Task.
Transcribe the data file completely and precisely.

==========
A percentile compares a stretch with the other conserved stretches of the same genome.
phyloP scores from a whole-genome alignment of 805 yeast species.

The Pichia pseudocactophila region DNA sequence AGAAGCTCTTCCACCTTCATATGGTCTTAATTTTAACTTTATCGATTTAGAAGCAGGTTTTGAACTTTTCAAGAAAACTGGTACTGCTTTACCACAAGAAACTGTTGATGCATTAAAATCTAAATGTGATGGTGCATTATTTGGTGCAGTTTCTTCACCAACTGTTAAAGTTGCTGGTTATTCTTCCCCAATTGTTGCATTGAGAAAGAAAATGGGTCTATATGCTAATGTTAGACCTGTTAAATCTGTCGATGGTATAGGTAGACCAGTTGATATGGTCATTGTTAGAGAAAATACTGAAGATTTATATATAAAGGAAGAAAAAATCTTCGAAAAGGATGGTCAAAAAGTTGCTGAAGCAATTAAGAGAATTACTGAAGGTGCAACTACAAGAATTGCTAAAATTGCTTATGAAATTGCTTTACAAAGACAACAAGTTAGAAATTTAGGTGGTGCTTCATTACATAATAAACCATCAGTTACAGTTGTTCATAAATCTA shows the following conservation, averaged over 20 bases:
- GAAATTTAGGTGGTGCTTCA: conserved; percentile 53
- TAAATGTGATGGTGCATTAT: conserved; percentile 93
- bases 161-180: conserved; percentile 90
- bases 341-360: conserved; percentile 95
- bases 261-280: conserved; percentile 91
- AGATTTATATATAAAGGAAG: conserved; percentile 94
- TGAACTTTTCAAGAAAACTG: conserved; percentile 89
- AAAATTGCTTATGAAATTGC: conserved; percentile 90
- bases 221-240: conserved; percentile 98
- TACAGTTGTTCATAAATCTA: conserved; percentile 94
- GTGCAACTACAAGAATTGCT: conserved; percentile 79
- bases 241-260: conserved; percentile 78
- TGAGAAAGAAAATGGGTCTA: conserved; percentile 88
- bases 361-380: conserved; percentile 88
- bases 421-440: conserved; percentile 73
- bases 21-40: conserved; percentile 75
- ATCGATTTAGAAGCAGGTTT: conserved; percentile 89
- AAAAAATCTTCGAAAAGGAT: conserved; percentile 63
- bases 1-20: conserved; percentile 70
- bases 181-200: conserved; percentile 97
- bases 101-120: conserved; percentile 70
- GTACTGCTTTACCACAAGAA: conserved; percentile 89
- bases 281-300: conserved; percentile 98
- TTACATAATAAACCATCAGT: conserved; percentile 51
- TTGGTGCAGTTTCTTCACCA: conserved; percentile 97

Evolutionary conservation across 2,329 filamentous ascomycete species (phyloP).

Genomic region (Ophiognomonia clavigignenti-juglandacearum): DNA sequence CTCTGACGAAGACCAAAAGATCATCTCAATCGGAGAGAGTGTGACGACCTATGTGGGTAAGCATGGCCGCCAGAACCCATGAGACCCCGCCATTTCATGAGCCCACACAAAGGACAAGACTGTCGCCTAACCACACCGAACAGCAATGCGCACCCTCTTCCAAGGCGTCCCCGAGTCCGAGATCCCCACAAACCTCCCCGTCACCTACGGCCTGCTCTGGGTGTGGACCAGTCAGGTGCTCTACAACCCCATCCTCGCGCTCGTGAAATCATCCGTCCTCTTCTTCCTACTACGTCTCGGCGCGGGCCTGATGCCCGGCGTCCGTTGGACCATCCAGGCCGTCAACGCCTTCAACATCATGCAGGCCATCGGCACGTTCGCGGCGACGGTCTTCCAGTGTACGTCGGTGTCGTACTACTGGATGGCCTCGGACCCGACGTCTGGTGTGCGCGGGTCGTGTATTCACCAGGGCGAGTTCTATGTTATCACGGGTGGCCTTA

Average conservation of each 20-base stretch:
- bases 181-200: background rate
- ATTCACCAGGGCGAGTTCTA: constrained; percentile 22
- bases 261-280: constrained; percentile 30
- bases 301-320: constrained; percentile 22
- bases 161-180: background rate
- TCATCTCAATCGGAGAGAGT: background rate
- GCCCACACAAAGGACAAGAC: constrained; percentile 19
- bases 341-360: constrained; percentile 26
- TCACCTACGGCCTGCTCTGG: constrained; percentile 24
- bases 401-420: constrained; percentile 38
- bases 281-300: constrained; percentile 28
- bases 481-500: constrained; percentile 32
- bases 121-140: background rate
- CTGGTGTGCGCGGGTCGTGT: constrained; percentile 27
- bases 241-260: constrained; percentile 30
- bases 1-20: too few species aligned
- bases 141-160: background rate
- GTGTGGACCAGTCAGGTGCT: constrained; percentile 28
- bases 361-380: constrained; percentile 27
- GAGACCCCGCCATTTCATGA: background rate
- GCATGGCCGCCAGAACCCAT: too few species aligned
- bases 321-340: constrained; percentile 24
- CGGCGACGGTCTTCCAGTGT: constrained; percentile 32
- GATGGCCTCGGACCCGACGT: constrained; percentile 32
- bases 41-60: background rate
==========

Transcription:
A percentile compares a stretch with the other conserved stretches of the same genome.
phyloP scores from a whole-genome alignment of 805 yeast species.

The Pichia pseudocactophila region DNA sequence AGAAGCTCTTCCACCTTCATATGGTCTTAATTTTAACTTTATCGATTTAGAAGCAGGTTTTGAACTTTTCAAGAAAACTGGTACTGCTTTACCACAAGAAACTGTTGATGCATTAAAATCTAAATGTGATGGTGCATTATTTGGTGCAGTTTCTTCACCAACTGTTAAAGTTGCTGGTTATTCTTCCCCAATTGTTGCATTGAGAAAGAAAATGGGTCTATATGCTAATGTTAGACCTGTTAAATCTGTCGATGGTATAGGTAGACCAGTTGATATGGTCATTGTTAGAGAAAATACTGAAGATTTATATATAAAGGAAGAAAAAATCTTCGAAAAGGATGGTCAAAAAGTTGCTGAAGCAATTAAGAGAATTACTGAAGGTGCAACTACAAGAATTGCTAAAATTGCTTATGAAATTGCTTTACAAAGACAACAAGTTAGAAATTTAGGTGGTGCTTCATTACATAATAAACCATCAGTTACAGTTGTTCATAAATCTA shows the following conservation, averaged over 20 bases:
- GAAATTTAGGTGGTGCTTCA: conserved; percentile 53
- TAAATGTGATGGTGCATTAT: conserved; percentile 93
- bases 161-180: conserved; percentile 90
- bases 341-360: conserved; percentile 95
- bases 261-280: conserved; percentile 91
- AGATTTATATATAAAGGAAG: conserved; percentile 94
- TGAACTTTTCAAGAAAACTG: conserved; percentile 89
- AAAATTGCTTATGAAATTGC: conserved; percentile 90
- bases 221-240: conserved; percentile 98
- TACAGTTGTTCATAAATCTA: conserved; percentile 94
- GTGCAACTACAAGAATTGCT: conserved; percentile 79
- bases 241-260: conserved; percentile 78
- TGAGAAAGAAAATGGGTCTA: conserved; percentile 88
- bases 361-380: conserved; percentile 88
- bases 421-440: conserved; percentile 73
- bases 21-40: conserved; percentile 75
- ATCGATTTAGAAGCAGGTTT: conserved; percentile 89
- AAAAAATCTTCGAAAAGGAT: conserved; percentile 63
- bases 1-20: conserved; percentile 70
- bases 181-200: conserved; percentile 97
- bases 101-120: conserved; percentile 70
- GTACTGCTTTACCACAAGAA: conserved; percentile 89
- bases 281-300: conserved; percentile 98
- TTACATAATAAACCATCAGT: conserved; percentile 51
- TTGGTGCAGTTTCTTCACCA: conserved; percentile 97

Evolutionary conservation across 2,329 filamentous ascomycete species (phyloP).

Genomic region (Ophiognomonia clavigignenti-juglandacearum): DNA sequence CTCTGACGAAGACCAAAAGATCATCTCAATCGGAGAGAGTGTGACGACCTATGTGGGTAAGCATGGCCGCCAGAACCCATGAGACCCCGCCATTTCATGAGCCCACACAAAGGACAAGACTGTCGCCTAACCACACCGAACAGCAATGCGCACCCTCTTCCAAGGCGTCCCCGAGTCCGAGATCCCCACAAACCTCCCCGTCACCTACGGCCTGCTCTGGGTGTGGACCAGTCAGGTGCTCTACAACCCCATCCTCGCGCTCGTGAAATCATCCGTCCTCTTCTTCCTACTACGTCTCGGCGCGGGCCTGATGCCCGGCGTCCGTTGGACCATCCAGGCCGTCAACGCCTTCAACATCATGCAGGCCATCGGCACGTTCGCGGCGACGGTCTTCCAGTGTACGTCGGTGTCGTACTACTGGATGGCCTCGGACCCGACGTCTGGTGTGCGCGGGTCGTGTATTCACCAGGGCGAGTTCTATGTTATCACGGGTGGCCTTA

Average conservation of each 20-base stretch:
- bases 181-200: background rate
- ATTCACCAGGGCGAGTTCTA: constrained; percentile 22
- bases 261-280: constrained; percentile 30
- bases 301-320: constrained; percentile 22
- bases 161-180: background rate
- TCATCTCAATCGGAGAGAGT: background rate
- GCCCACACAAAGGACAAGAC: constrained; percentile 19
- bases 341-360: constrained; percentile 26
- TCACCTACGGCCTGCTCTGG: constrained; percentile 24
- bases 401-420: constrained; percentile 38
- bases 281-300: constrained; percentile 28
- bases 481-500: constrained; percentile 32
- bases 121-140: background rate
- CTGGTGTGCGCGGGTCGTGT: constrained; percentile 27
- bases 241-260: constrained; percentile 30
- bases 1-20: too few species aligned
- bases 141-160: background rate
- GTGTGGACCAGTCAGGTGCT: constrained; percentile 28
- bases 361-380: constrained; percentile 27
- GAGACCCCGCCATTTCATGA: background rate
- GCATGGCCGCCAGAACCCAT: too few species aligned
- bases 321-340: constrained; percentile 24
- CGGCGACGGTCTTCCAGTGT: constrained; percentile 32
- GATGGCCTCGGACCCGACGT: constrained; percentile 32
- bases 41-60: background rate